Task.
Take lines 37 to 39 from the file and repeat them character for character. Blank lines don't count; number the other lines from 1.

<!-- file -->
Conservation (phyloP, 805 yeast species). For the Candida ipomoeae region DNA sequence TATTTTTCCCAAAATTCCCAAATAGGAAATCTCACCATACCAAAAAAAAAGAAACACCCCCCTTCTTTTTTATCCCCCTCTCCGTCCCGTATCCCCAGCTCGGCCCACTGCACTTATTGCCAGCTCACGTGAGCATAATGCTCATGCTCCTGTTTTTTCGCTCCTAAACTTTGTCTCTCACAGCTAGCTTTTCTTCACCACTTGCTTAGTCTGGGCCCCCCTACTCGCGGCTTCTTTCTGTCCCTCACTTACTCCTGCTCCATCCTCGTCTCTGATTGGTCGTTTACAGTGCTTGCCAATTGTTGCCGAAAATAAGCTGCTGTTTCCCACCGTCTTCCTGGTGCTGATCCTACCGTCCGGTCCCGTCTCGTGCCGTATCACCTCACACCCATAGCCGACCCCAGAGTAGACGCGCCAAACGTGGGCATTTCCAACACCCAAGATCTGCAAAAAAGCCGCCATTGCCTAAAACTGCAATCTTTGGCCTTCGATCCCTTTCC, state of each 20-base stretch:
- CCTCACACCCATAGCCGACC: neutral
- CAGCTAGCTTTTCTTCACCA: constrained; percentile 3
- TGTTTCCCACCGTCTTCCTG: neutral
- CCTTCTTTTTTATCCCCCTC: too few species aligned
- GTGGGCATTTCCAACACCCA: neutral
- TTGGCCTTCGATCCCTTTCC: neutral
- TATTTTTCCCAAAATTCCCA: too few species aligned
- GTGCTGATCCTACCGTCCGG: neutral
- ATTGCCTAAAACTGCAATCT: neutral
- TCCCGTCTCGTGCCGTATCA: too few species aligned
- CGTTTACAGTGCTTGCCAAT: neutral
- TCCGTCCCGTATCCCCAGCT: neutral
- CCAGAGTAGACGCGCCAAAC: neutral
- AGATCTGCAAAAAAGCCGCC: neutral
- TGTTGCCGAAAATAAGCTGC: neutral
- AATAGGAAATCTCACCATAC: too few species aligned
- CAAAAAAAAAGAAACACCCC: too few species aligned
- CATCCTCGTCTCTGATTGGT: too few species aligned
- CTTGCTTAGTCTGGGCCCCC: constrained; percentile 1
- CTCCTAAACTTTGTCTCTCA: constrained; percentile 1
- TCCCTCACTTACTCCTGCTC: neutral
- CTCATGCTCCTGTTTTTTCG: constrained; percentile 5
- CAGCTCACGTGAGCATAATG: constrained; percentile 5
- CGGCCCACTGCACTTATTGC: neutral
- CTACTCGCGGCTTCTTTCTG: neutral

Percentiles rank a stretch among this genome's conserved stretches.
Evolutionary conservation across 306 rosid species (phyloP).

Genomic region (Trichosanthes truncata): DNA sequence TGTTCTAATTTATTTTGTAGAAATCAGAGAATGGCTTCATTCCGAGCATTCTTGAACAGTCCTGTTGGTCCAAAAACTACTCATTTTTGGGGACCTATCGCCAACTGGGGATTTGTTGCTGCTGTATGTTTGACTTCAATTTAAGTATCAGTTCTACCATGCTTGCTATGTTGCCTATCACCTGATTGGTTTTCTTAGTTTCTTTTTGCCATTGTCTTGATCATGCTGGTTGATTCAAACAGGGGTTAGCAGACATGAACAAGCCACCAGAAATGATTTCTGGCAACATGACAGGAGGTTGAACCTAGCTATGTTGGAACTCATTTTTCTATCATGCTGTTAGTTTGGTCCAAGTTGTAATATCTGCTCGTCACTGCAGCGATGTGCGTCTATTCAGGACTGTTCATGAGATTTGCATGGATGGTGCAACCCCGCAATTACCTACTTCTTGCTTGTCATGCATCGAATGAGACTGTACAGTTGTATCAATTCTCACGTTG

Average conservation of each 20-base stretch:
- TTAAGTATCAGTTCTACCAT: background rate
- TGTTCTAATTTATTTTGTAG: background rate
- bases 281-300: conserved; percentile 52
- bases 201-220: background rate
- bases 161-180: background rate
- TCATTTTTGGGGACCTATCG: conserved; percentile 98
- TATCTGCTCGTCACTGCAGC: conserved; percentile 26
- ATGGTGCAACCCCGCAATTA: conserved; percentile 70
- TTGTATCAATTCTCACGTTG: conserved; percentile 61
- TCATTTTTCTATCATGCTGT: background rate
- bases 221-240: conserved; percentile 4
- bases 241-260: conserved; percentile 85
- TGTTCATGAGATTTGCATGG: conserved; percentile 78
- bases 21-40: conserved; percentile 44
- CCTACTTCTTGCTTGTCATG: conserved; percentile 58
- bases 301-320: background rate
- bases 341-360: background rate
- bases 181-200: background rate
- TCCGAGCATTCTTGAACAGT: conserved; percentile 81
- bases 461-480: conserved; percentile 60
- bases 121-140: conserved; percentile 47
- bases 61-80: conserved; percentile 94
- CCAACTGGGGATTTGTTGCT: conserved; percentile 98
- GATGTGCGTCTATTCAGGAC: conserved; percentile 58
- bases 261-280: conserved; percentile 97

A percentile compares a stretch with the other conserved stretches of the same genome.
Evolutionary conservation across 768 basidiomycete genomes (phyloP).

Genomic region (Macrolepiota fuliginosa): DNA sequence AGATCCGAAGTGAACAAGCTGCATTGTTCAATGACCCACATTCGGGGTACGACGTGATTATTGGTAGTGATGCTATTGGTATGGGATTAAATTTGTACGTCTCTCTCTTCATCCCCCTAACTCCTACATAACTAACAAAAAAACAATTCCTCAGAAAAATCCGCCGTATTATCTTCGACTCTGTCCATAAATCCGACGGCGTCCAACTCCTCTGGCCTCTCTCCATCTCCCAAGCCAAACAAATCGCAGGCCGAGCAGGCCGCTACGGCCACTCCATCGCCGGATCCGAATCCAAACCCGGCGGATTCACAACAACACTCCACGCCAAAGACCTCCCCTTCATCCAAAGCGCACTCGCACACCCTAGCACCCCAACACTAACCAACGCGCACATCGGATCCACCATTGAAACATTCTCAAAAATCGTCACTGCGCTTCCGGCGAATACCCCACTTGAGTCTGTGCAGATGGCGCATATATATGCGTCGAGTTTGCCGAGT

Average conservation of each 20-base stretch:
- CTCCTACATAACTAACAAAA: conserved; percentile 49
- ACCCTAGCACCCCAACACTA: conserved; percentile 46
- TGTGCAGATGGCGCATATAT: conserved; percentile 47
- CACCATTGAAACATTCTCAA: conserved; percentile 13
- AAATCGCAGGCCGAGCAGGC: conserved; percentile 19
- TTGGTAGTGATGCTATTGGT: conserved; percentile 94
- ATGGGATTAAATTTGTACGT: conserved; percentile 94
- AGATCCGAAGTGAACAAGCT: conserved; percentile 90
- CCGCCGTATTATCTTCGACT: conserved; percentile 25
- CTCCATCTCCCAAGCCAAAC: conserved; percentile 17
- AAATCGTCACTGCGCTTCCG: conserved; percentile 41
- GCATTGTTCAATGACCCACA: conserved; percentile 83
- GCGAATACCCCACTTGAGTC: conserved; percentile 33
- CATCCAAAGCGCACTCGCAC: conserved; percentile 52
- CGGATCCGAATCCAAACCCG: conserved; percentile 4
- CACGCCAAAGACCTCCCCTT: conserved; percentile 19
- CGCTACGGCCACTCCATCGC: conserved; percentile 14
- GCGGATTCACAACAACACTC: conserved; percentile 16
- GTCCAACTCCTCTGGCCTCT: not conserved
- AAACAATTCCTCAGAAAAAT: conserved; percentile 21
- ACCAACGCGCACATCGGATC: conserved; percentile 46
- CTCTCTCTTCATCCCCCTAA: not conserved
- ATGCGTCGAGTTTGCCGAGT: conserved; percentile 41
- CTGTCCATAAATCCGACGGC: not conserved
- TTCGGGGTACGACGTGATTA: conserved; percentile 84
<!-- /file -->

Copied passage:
- TATCTGCTCGTCACTGCAGC: conserved; percentile 26
- ATGGTGCAACCCCGCAATTA: conserved; percentile 70
- TTGTATCAATTCTCACGTTG: conserved; percentile 61